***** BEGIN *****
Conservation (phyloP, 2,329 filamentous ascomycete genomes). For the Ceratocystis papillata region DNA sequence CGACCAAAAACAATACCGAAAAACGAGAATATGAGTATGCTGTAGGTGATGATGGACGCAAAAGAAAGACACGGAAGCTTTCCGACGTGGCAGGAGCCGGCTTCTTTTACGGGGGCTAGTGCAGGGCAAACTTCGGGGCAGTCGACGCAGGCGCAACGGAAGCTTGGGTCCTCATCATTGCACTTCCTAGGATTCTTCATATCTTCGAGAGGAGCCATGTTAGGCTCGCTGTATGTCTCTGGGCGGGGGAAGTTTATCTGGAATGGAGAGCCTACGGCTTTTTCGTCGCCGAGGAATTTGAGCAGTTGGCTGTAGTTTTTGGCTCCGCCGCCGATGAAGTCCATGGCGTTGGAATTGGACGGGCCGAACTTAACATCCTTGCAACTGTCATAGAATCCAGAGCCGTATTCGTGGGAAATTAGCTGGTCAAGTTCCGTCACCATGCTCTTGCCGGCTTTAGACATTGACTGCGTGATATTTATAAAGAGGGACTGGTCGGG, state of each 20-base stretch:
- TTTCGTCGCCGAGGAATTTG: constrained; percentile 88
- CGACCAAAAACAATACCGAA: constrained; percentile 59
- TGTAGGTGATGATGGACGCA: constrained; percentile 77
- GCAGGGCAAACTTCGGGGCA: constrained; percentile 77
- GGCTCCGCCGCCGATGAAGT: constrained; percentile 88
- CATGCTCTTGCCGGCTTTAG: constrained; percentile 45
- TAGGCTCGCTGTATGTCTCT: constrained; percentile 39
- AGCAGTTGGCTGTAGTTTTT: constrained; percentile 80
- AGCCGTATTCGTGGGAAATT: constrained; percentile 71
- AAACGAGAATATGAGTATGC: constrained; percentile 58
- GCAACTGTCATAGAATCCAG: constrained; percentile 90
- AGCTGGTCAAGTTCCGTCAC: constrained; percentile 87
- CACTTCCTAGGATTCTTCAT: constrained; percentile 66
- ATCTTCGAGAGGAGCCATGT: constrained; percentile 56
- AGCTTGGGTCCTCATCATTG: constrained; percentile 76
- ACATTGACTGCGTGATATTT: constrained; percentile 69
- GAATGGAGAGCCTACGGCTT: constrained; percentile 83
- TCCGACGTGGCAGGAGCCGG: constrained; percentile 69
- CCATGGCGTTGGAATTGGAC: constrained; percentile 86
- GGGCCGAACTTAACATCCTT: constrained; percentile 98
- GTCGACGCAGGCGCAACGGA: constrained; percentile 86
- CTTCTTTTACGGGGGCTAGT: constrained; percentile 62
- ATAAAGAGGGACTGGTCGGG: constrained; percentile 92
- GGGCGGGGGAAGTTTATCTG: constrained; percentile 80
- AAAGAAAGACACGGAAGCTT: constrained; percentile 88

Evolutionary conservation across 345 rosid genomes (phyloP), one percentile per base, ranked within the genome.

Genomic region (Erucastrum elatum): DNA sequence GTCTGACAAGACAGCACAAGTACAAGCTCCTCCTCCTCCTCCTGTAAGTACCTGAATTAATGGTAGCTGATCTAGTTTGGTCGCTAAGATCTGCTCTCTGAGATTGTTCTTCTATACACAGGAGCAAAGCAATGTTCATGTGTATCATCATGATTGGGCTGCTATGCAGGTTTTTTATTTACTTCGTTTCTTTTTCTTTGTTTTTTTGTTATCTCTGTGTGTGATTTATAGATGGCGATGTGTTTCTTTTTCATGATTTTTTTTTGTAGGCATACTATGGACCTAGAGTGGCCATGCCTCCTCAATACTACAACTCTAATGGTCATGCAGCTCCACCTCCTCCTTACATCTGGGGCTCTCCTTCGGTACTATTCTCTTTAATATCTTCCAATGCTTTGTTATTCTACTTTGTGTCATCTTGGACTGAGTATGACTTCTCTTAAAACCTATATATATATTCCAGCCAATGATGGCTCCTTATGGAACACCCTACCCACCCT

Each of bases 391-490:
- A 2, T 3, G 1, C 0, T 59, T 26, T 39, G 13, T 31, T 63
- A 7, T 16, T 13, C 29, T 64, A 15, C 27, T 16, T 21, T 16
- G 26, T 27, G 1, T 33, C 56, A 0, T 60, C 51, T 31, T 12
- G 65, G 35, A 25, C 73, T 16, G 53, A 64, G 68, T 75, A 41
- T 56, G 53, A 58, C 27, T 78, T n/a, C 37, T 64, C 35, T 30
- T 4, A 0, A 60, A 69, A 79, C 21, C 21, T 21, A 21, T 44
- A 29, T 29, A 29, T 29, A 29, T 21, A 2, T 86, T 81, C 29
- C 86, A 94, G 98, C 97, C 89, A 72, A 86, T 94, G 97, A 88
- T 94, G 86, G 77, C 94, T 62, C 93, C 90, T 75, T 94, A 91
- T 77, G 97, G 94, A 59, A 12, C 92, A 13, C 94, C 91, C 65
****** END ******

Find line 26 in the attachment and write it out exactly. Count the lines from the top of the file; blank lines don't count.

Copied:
- AAAGAAAGACACGGAAGCTT: constrained; percentile 88